Starting your baby on solid foods can be both exciting and trying. It’s fun to experience new tastes and textures with your baby. But it can also be a little stressful, especially if it isn’t going well. Eating solid foods is a skill that needs to be learned, and this takes time.
Because of this, parents naturally and understandably may turn to friends, family, books or the internet for help. One popular technique is “baby-led weaning,” which is the process of introducing solid foods to a baby and gradually reducing breast milk or formula. Baby-led weaning is a method that encourages the baby to feed herself. It recommends skipping purees and spoon-feeding and going directly to the solids that the rest of the family is eating.
As a feeding therapist in the division of Occupational and Physical Therapy at Cincinnati Children’s, I believe there are both pros and cons to this approach. There are aspects that are great, and there are some watch-outs to keep babies safe. From my perspective, there is no one right way to feed a baby. If you’d like to skip ahead to read what I recommend, go to the “Consider a Moderate Approach” section below.
Pros and Cons of Baby-Led Weaning
- It gives baby control over what he eats
Giving your baby control over what he eats may teach him to self-regulate hunger. He’ll stop when he’s full, rather than taking those last few bites his caregiver spoon-feeds him.
- It helps to teach new skills, including oral and fine-motor skills
For a baby who might not be sure about a new taste or texture, it can give her control to manipulate it in her mouth and swallow it or not. It also aids in hand-eye coordination.
- It allows your baby to get messy
Getting messy is okay! In fact, I recommend it. It may even help reduce the stress some babies experience when they have things on their hands.
- Your baby may be less likely to become overweight
Some research suggests that a baby who learns how to self-regulate hunger will be less likely to become overweight as they get older.
- Potential safety concerns
Giving babies certain foods before they’ve developed the needed oral motor skills to eat it could lead to gagging, vomiting and potentially choking.
- Potential negative mealtime experience
While gagging and coughing are both mechanisms to help prevent a baby from choking, these reflexes are both uncomfortable and scary for the baby. Learning to eat solid foods takes a lot of practice. We want babies to have a positive eating experience so that they want to keep doing it and trying new things. Mealtime should be fun!
- It’s harder to pinpoint an allergic reaction
If there are allergy concerns in the family, some pediatricians may recommend introducing foods one at a time. This helps to pinpoint which food was the culprit. If many foods are given at once, it’s more difficult to identify.
Consider a Moderate Approach
I recommend to families a moderate approach to introducing solid foods to babies. Specifically, starting babies with single-item purees, but quickly transitioning to easy-to-eat table foods. Additionally, I recommend a little of both approaches – offering tastes from the spoon and allowing the baby to feed himself. So how can parents implement this? Here are a few recommendations:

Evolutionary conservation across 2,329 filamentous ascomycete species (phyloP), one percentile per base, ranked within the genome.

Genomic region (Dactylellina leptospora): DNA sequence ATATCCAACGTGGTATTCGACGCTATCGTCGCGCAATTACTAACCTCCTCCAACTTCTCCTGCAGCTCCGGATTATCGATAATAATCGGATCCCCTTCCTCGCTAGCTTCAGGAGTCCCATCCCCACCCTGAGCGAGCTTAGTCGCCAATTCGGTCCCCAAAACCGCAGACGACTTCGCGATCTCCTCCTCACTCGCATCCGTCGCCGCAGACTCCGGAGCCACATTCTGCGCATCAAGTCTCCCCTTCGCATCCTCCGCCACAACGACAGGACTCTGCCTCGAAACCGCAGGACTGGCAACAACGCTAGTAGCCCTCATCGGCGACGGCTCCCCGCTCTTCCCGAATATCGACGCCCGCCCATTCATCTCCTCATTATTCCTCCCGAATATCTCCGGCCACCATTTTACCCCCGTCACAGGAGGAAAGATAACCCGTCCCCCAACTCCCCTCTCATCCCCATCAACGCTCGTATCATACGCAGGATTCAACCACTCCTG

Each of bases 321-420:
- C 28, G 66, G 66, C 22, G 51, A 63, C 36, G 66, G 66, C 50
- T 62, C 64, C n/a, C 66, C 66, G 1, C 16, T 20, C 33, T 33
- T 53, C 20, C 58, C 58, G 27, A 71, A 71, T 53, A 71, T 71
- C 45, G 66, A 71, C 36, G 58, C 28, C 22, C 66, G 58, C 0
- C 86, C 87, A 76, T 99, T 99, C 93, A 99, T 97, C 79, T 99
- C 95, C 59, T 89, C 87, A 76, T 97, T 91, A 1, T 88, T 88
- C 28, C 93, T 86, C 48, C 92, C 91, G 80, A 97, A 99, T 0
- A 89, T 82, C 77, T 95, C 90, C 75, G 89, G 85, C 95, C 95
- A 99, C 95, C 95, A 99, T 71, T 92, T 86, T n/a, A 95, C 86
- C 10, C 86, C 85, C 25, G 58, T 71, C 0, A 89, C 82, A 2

- Get your doctor’s okay to start solid foods
This typically happens around six months, if the baby was full term, when they have good head and trunk control and are showing an interest in what their parents are eating.
- Utilize a high chair or supportive booster at the table
- Have her eat with the rest of the family
Eating is a social and emotional experience. Make it exciting and fun!
- Take turns
Help your baby feel in control by taking turns with the spoon. You feed him one bite and he feeds himself the next bite. When you decide he’s ready to try chunkier foods, I recommend avoiding choking hazards like grapes and hot dogs. Close supervision is key, no matter what you’re feeding him.
- Expose your baby to as many tastes and textures as possible between 6-12 months of age
This could mean starting with purees and using a spoon. However, it’s important to not stick with purees for too long, because babies need to experience many different tastes and textures to support oral-motor skill development, as well as a diverse palate.
For most families, this can be a helpful approach. However, babies who have poor weight gain or seem hesitant to this approach may need to work with a feeding therapist to design a plan that works well for that child. Further, premature babies may need to follow their adjusted age. Talk to your baby’s doctor about it.
This approach (or any other approach, for that matter) will not work for every child and every family. In general, if feeding isn’t going well, talk to your child’s doctor about it. She may recommend a referral to a feeding therapist to help support both you and your baby. The sooner we can intervene and make feeding a positive experience, the better.